Only c'est pas moi, too. Not all moi. Writing is necessarily transformative, even when you're writing about actual people, as the dozens of books and stories about Dan have shown over the decades. I've thought often about the sharp critic Janet Malcolm's sentence on whether we own our lives: "After we are dead, the pretense that we may somehow be protected against the world's careless malice is abandoned." I've thought about how we inevitably shape any figure we write about, living or dead or imagined, and how we are inevitably there too, at least in part, like it or not. There's no way not to be there.
Maybe this will make us less careless. Maybe we should admit it, take our place. Stare openly, wave, say hello, go inside, sit down.
Why would a man run his hand slowly along a concrete wall?
Do men never do this?
My writer friend didn't think so. He said when the male narrator of my short story "Tentcity" did it, that was the end of his believability. I said, "Maybe he was thinking. It was helping him think." My friend said that wouldn't help.
When the story was published, the first comment to pop up said not all men (this was pre-hashtag) were jerks who would leave their children's mementoes to burn in a fire. I thought about replying, defending my jerky protagonist and my right to imagine my own characters, thank you very much. But I decided I couldn't speak for all men, or all writers. I went to get an apple from the fridge, until that felt too symbolic.
I didn't write directly about men for a while after that. And when I decided to write a novel about Daniel Boone, the frontier explorer whose life was so startling it almost reads as fiction, the voice didn't come easily. It took me three complete drafts to face writing in the first person, as Dan himself. Doing it felt like a cross between a prom and a wrestling match.
The prom: I ended up a little in love with the Dan of my creation. I had dreams about him, or about historical re-enactors dressed like him. I avoided YouTube videos of the 1960s TV show, dreading having my hazy McDreamy morph into Captain America in a coonskin cap. Casting around in earlier drafts---one involving a frame story about a researcher, another in the third person--made me feel like a Fifties wallflower, waiting for someone to ask me out. Some Day my Prince Will Come is no fun, until suddenly he's there and you're grinning and running around figuring out his likes and dislikes and tics. Do you like this dress, Dan? I bet you do! Adelle Waldman's recent New Yorker article about fictional heroines knowing their beloveds better than they know themselves rang a few bells for me.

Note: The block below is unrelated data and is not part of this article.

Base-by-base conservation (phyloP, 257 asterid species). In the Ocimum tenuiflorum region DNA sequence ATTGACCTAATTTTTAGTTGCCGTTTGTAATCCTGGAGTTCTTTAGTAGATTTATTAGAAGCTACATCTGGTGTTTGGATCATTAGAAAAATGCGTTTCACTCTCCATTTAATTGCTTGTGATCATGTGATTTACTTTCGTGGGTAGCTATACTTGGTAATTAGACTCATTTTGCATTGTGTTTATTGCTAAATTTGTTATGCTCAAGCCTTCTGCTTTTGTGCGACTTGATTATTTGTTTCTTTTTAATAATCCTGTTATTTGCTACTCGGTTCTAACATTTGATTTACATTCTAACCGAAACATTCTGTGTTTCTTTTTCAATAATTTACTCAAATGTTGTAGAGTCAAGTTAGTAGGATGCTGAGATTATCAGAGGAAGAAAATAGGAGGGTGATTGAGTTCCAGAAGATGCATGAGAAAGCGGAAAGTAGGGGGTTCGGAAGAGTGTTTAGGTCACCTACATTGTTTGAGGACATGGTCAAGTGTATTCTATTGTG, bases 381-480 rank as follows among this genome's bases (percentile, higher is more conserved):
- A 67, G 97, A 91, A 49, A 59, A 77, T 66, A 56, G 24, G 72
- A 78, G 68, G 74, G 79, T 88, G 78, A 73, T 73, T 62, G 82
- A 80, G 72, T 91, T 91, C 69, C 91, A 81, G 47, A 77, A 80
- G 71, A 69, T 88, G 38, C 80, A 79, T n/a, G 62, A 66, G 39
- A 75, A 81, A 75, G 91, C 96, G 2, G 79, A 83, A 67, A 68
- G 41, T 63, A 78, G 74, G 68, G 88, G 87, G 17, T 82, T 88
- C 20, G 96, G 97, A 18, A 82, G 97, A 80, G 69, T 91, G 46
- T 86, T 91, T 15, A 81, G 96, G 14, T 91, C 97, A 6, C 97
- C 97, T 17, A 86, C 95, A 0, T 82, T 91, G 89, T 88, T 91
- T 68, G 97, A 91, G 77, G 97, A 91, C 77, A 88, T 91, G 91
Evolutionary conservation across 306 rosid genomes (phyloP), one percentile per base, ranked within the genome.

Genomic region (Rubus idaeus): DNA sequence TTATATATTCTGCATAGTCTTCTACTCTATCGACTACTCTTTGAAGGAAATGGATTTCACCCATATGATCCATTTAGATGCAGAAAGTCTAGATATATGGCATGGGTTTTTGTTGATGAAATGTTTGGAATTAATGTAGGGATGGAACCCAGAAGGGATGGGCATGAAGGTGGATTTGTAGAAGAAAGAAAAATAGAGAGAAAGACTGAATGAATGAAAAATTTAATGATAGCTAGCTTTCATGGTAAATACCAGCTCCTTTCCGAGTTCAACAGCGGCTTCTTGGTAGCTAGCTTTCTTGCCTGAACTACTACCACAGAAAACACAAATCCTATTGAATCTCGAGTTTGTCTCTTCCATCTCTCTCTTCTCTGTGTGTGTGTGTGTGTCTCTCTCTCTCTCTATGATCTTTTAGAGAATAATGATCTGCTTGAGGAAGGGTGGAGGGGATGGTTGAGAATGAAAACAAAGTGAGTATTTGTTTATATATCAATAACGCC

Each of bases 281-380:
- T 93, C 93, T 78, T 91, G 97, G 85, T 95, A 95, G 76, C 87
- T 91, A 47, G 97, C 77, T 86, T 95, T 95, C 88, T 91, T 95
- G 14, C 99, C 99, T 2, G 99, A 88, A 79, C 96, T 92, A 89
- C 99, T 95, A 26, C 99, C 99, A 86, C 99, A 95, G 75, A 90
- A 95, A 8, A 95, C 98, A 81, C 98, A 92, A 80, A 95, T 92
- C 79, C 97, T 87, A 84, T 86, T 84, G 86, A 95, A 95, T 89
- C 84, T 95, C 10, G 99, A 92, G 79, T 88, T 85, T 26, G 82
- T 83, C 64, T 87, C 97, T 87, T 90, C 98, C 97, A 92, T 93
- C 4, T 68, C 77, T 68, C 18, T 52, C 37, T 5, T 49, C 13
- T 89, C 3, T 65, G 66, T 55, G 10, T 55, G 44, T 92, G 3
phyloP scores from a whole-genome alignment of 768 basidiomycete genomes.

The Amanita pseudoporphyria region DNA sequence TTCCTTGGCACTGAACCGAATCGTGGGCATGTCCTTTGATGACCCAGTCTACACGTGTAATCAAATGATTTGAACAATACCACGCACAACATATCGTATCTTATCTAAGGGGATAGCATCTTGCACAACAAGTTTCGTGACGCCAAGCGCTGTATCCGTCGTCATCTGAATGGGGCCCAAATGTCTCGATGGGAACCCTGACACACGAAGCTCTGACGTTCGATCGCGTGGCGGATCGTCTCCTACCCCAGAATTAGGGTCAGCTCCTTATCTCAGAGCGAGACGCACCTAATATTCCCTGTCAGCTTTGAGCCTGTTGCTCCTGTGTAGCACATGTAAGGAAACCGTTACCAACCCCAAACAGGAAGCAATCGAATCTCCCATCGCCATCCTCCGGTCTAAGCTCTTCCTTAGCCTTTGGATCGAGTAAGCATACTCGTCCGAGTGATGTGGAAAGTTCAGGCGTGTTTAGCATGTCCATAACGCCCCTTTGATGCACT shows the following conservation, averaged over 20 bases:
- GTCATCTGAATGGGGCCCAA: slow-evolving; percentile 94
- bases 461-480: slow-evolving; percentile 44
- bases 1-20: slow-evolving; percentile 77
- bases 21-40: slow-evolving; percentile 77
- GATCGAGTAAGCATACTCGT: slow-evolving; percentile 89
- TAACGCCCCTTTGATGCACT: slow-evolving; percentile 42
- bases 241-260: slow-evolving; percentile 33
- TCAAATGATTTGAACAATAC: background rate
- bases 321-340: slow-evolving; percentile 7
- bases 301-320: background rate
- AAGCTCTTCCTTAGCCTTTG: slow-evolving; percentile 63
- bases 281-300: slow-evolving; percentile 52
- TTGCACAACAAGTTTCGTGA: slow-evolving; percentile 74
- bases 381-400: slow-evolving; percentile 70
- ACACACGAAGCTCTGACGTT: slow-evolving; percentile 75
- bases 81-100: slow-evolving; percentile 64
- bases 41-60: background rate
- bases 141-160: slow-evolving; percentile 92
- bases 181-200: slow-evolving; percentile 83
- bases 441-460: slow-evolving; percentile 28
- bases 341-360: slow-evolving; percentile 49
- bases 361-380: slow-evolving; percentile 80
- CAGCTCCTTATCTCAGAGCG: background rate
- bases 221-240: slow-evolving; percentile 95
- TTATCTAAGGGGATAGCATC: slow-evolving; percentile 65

The wrestling match: not what you want from your prom date, but that's where my initial giddiness ended up, with me struggling to predict his feints and fake-outs, to figure out what the hell he was thinking when he was taken captive, for instance, and failed to even try to escape for six months. He's a slippery figure, much written about and much mythologized, but he didn't leave many of his own words behind (two versions of autobiographies vanished, a huge loss to history). He isn't who I think he is was a pathetic and grinding refrain in my head. Only I can write this was another, the sound of the desperate novelist bogged down in a draft. Sometimes that slipped into Only I can't write this. I wondered about handing off my idea to someone else. Maybe to my male writer friend. I wanted to be able not just to hear Dan, but to pin him, which meant accepting that he was my character, completely under my control, and throwing away any rules about who writes what. So I'm not sure that his voice was a deliberate choice, exactly, or just a necessity that gave me that control.
Are male and female voices so fundamentally different; is one so impossible for the other to imagine? The obvious examples--Tolstoy and his Karenina, Flaubert and his Bovary? Those are third-person, sure, but there's Alexander Chee directly voicing Lilliet Berne in his great recent novel The Queen of the Night. Then there are Jonathan Franzen's Patty Berglund sections in Freedom, which garnered him mixed reviews, and scared me somewhat, though I'm glad male writers get called on this issue too. As I tried to write, I reminded myself that I was writing not just as a man, but as a dead man, and one from another century. These latter differences didn't seem to cause so many problems. And there were no concrete walls on the frontier, at least.
I carried on in the first person. The voice started to pour out. I had another dream, about physically turning into Dan, literally walking like a man along a creek near where I live. Daniel Boone was never the obvious choice for non-American, non-hunting, non-tough me to take on. But the difference helped, in the end. I had to think harder to build him. He made me think harder. We took each other over. It was a fair deal.
I've had letters from male readers saying I got it right. I've had letters from women saying the same thing, or saying that I've nailed what it's like to be married to such a man. Maybe the women characters were my way in--Dan's wife and her sister and his daughters all came roaring along, without so much wrestling. Anyway, I've since taken up kickboxing.
I don't think about myself specifically as a woman when I'm boxing, or writing. I say with Lady Macbeth, Unsex me. I say writing as another gender forces perspective and empathy, and you'd better try your damndest to get it believably right. I say sometimes the voice comes after you, and you have no choice about it. Ask not whether a man would run his hand along a wall. Write about what you want. Or about who wants you.
I'm the author of My Name is a Knife, All True Not a Lie In It, and The Old Familiar.